The Breakdown

Explaining Southern California's economy

Tough work but big payoff resetting Rose Bowl for BCS game

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Two hours after Michigan State University beat Stanford at the Rose Bowl on Wednesday, it was show time for workers in charge of making the stadium ready for Monday’s BCS National Championship game.

Semi-trucks delivered large rolls of new grass that were later hoisted onto the field by forklifts and pieced together like a puzzle, said Darryl Dunn, CEO and general manager of the Rose Bowl Operating Co. The work took 20 hours.

Dunn said the new grass was meant to ensure a quality playing surface the championship game between Auburn and Florida State universities.

The field was also repainted, and the new grass added additional height, so goal posts were raised to meet game requirements, Dunn said. 

Dunn said there was also quite a bit cleaning up to do from the Rose Bowl game.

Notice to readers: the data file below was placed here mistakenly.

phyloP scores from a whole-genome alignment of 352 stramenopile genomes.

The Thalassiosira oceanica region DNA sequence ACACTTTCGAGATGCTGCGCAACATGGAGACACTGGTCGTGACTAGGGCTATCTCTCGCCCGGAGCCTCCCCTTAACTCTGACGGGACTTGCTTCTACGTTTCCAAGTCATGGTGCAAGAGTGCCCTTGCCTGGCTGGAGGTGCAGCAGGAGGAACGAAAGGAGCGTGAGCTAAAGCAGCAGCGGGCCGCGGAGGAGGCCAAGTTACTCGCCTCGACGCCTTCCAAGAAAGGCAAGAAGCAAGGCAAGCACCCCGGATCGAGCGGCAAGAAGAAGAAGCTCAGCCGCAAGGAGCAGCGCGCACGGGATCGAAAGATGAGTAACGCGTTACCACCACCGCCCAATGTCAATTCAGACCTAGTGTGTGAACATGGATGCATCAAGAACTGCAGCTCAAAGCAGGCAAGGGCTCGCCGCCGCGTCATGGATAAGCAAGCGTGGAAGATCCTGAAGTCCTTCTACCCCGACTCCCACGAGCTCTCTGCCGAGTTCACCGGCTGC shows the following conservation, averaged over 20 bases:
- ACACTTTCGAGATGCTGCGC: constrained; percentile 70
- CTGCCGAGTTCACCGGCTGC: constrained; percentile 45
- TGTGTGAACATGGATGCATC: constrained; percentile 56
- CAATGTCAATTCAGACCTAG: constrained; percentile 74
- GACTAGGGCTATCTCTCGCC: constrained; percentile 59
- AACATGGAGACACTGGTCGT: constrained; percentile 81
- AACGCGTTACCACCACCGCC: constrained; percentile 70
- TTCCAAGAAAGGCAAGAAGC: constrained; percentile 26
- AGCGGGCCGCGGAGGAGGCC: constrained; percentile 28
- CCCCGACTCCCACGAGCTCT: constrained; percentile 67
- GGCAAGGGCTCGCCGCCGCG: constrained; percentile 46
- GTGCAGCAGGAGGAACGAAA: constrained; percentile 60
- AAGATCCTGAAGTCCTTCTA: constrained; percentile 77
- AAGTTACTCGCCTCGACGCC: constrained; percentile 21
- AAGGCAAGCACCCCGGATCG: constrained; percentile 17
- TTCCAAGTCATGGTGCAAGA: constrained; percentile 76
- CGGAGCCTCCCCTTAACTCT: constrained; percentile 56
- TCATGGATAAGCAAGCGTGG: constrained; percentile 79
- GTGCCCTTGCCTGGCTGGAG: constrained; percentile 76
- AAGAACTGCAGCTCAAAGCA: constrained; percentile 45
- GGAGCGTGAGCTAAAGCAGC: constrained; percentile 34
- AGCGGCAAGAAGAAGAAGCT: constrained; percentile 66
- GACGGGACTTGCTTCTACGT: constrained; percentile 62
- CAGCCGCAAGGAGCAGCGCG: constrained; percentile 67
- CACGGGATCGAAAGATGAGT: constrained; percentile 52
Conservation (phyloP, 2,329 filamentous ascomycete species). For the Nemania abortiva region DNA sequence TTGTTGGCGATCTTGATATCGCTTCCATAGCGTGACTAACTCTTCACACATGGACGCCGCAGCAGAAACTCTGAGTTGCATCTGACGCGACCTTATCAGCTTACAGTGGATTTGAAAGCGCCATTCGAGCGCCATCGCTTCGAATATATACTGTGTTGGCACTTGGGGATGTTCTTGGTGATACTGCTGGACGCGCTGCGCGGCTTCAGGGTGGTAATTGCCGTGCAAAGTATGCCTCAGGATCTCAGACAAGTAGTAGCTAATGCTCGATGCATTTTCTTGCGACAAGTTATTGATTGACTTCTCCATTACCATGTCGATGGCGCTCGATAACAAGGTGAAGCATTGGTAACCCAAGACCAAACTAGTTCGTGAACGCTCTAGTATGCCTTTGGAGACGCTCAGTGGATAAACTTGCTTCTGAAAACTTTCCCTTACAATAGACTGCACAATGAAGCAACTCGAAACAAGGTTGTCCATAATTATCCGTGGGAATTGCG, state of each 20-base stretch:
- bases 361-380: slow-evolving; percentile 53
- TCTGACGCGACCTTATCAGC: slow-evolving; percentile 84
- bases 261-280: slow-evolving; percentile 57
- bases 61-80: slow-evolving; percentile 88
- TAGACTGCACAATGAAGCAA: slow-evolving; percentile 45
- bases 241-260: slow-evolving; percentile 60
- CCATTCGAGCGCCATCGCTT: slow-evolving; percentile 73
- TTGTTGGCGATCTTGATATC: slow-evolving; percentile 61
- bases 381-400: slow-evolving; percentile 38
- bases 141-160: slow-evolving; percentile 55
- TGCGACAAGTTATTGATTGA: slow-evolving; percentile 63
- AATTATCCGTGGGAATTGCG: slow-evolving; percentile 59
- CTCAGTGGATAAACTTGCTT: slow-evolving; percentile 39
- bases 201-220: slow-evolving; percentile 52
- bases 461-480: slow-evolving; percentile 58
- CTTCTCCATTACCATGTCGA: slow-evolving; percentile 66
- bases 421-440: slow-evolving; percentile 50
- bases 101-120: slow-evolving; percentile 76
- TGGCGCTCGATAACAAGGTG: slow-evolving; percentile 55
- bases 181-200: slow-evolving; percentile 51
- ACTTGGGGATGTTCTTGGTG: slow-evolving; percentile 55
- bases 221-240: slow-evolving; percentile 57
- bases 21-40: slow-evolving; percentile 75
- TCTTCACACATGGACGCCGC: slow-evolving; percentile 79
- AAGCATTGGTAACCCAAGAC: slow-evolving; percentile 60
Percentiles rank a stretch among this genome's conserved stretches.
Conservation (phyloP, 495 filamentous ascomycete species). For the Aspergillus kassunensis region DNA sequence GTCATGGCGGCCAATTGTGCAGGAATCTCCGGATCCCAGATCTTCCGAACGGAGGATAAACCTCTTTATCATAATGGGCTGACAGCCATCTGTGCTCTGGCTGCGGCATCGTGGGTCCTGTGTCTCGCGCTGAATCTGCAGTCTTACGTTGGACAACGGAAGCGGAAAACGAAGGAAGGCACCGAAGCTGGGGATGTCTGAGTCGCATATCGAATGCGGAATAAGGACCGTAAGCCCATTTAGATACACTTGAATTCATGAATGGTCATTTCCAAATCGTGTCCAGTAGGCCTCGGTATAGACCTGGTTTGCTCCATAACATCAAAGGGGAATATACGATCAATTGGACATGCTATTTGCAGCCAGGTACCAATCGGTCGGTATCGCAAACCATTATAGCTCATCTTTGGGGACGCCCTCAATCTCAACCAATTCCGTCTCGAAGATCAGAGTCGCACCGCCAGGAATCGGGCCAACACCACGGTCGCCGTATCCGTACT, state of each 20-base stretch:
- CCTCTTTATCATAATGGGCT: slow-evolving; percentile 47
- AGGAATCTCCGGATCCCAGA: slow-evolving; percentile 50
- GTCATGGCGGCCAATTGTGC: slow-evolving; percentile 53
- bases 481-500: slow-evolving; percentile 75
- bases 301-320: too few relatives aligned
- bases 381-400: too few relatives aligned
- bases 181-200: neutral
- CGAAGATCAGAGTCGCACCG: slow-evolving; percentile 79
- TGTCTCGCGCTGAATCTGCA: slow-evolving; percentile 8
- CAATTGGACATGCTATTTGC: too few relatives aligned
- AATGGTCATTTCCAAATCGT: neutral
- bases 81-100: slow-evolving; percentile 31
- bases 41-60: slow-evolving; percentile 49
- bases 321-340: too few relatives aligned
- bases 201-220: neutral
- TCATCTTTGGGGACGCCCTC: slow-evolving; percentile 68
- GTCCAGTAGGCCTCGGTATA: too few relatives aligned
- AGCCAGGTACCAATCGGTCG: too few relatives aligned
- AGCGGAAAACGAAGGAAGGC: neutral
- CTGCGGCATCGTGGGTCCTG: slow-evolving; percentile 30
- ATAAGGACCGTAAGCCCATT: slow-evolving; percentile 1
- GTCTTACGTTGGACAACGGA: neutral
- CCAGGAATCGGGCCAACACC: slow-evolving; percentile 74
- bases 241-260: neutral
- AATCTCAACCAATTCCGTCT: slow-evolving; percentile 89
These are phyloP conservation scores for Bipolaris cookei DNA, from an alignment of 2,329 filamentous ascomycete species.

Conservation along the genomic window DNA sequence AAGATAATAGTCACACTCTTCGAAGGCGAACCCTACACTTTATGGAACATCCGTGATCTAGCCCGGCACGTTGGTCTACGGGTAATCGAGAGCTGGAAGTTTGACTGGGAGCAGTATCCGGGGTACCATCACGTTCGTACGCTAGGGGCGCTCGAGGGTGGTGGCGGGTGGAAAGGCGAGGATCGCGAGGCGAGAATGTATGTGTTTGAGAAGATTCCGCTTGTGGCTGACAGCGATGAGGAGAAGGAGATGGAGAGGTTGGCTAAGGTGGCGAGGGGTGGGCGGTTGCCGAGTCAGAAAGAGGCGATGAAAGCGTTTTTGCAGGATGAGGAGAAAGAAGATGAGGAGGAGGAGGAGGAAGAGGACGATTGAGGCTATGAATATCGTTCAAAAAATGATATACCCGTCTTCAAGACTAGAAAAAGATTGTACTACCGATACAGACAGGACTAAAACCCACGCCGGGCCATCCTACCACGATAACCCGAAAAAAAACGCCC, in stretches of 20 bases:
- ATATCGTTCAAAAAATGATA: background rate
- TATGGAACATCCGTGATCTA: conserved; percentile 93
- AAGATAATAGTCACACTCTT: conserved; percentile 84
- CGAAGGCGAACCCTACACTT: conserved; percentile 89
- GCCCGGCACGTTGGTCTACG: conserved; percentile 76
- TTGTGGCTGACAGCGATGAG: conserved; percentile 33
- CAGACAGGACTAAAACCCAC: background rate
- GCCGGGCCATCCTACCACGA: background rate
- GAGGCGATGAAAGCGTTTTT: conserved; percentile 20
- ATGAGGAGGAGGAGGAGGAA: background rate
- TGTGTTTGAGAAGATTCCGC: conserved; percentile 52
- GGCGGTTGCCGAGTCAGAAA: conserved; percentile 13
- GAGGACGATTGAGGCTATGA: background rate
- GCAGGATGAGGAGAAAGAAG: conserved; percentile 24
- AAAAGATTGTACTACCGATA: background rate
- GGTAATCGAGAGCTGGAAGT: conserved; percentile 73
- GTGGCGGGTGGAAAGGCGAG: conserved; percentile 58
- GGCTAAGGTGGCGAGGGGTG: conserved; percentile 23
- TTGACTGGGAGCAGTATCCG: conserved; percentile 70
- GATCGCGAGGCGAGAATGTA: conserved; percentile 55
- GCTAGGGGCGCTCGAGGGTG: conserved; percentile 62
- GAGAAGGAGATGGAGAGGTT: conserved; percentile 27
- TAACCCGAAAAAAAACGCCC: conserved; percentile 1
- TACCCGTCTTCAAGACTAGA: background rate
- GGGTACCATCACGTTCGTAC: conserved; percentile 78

“We had 95,000 people here a few days ago. We’re just making sure everything is cleaned up," Dunn said. "Every peanut shell, every piece of confetti.”

He said the amount of money the Rose Bowl spent on the preparations is still being calculated. But it's likely to be money well spent. 

Fans that come to college bowl games spend a lot of money on hotels, food and transportation.

This year, the Rose Bowl and Rose Parade brought in at least $306 million in economic benefits to the region, according to research firm Micronomics. The firm expects the BCS championship game will add at least $60 million more.

“It is a cherry on top because we already had the other benefits (from the Rose Bowl and Rose Parade) and now we get the benefit of having two new teams come with all of their fans,” said Roy Weinstein, managing director of Micronomics.

Besides the visitors coming for the game, Weinstein said there’s also an added benefit from the broadcast of the game. College football fans around the country will tune into the BCS Championship Game on television and when they see Southern California’s sunny weather, that might convince them to visit here in the future, Weinstein said.

“That’s an additional benefit we haven’t tried to measure,” he said.

 

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